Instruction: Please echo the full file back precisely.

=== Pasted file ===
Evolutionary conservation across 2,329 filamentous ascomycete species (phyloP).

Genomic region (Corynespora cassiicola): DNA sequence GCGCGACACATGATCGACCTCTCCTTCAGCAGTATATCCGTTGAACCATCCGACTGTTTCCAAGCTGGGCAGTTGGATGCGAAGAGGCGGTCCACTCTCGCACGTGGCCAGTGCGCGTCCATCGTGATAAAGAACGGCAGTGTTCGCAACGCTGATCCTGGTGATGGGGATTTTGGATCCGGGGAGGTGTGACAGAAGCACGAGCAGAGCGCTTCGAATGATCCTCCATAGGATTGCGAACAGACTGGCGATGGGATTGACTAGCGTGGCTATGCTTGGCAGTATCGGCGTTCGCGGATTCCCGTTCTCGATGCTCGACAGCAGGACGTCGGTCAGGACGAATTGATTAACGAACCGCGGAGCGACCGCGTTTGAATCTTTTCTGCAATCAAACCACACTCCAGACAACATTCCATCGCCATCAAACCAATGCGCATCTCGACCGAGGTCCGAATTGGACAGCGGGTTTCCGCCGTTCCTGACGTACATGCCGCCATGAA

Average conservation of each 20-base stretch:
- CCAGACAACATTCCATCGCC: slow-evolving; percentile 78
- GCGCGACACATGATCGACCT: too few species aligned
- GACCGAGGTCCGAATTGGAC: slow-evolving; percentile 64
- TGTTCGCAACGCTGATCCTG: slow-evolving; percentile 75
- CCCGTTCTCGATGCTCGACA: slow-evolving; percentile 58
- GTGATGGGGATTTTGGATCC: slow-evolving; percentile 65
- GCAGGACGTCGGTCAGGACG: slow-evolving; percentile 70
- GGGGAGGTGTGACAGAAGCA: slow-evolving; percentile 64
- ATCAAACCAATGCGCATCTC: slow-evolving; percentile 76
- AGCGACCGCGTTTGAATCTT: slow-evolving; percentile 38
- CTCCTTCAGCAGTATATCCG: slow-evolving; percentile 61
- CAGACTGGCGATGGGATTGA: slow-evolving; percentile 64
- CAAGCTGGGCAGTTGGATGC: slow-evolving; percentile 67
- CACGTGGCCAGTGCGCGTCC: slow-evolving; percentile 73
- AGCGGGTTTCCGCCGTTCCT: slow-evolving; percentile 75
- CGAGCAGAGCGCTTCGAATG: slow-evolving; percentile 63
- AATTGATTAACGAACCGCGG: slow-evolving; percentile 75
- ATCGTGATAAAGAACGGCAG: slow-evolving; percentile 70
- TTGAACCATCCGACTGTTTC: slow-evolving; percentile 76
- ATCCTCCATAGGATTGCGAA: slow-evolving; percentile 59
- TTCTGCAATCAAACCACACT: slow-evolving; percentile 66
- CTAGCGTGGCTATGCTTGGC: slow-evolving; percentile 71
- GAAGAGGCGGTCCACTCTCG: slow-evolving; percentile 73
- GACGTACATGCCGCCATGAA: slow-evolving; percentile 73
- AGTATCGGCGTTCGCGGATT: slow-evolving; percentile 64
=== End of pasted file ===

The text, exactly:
Evolutionary conservation across 2,329 filamentous ascomycete species (phyloP).

Genomic region (Corynespora cassiicola): DNA sequence GCGCGACACATGATCGACCTCTCCTTCAGCAGTATATCCGTTGAACCATCCGACTGTTTCCAAGCTGGGCAGTTGGATGCGAAGAGGCGGTCCACTCTCGCACGTGGCCAGTGCGCGTCCATCGTGATAAAGAACGGCAGTGTTCGCAACGCTGATCCTGGTGATGGGGATTTTGGATCCGGGGAGGTGTGACAGAAGCACGAGCAGAGCGCTTCGAATGATCCTCCATAGGATTGCGAACAGACTGGCGATGGGATTGACTAGCGTGGCTATGCTTGGCAGTATCGGCGTTCGCGGATTCCCGTTCTCGATGCTCGACAGCAGGACGTCGGTCAGGACGAATTGATTAACGAACCGCGGAGCGACCGCGTTTGAATCTTTTCTGCAATCAAACCACACTCCAGACAACATTCCATCGCCATCAAACCAATGCGCATCTCGACCGAGGTCCGAATTGGACAGCGGGTTTCCGCCGTTCCTGACGTACATGCCGCCATGAA

Average conservation of each 20-base stretch:
- CCAGACAACATTCCATCGCC: slow-evolving; percentile 78
- GCGCGACACATGATCGACCT: too few species aligned
- GACCGAGGTCCGAATTGGAC: slow-evolving; percentile 64
- TGTTCGCAACGCTGATCCTG: slow-evolving; percentile 75
- CCCGTTCTCGATGCTCGACA: slow-evolving; percentile 58
- GTGATGGGGATTTTGGATCC: slow-evolving; percentile 65
- GCAGGACGTCGGTCAGGACG: slow-evolving; percentile 70
- GGGGAGGTGTGACAGAAGCA: slow-evolving; percentile 64
- ATCAAACCAATGCGCATCTC: slow-evolving; percentile 76
- AGCGACCGCGTTTGAATCTT: slow-evolving; percentile 38
- CTCCTTCAGCAGTATATCCG: slow-evolving; percentile 61
- CAGACTGGCGATGGGATTGA: slow-evolving; percentile 64
- CAAGCTGGGCAGTTGGATGC: slow-evolving; percentile 67
- CACGTGGCCAGTGCGCGTCC: slow-evolving; percentile 73
- AGCGGGTTTCCGCCGTTCCT: slow-evolving; percentile 75
- CGAGCAGAGCGCTTCGAATG: slow-evolving; percentile 63
- AATTGATTAACGAACCGCGG: slow-evolving; percentile 75
- ATCGTGATAAAGAACGGCAG: slow-evolving; percentile 70
- TTGAACCATCCGACTGTTTC: slow-evolving; percentile 76
- ATCCTCCATAGGATTGCGAA: slow-evolving; percentile 59
- TTCTGCAATCAAACCACACT: slow-evolving; percentile 66
- CTAGCGTGGCTATGCTTGGC: slow-evolving; percentile 71
- GAAGAGGCGGTCCACTCTCG: slow-evolving; percentile 73
- GACGTACATGCCGCCATGAA: slow-evolving; percentile 73
- AGTATCGGCGTTCGCGGATT: slow-evolving; percentile 64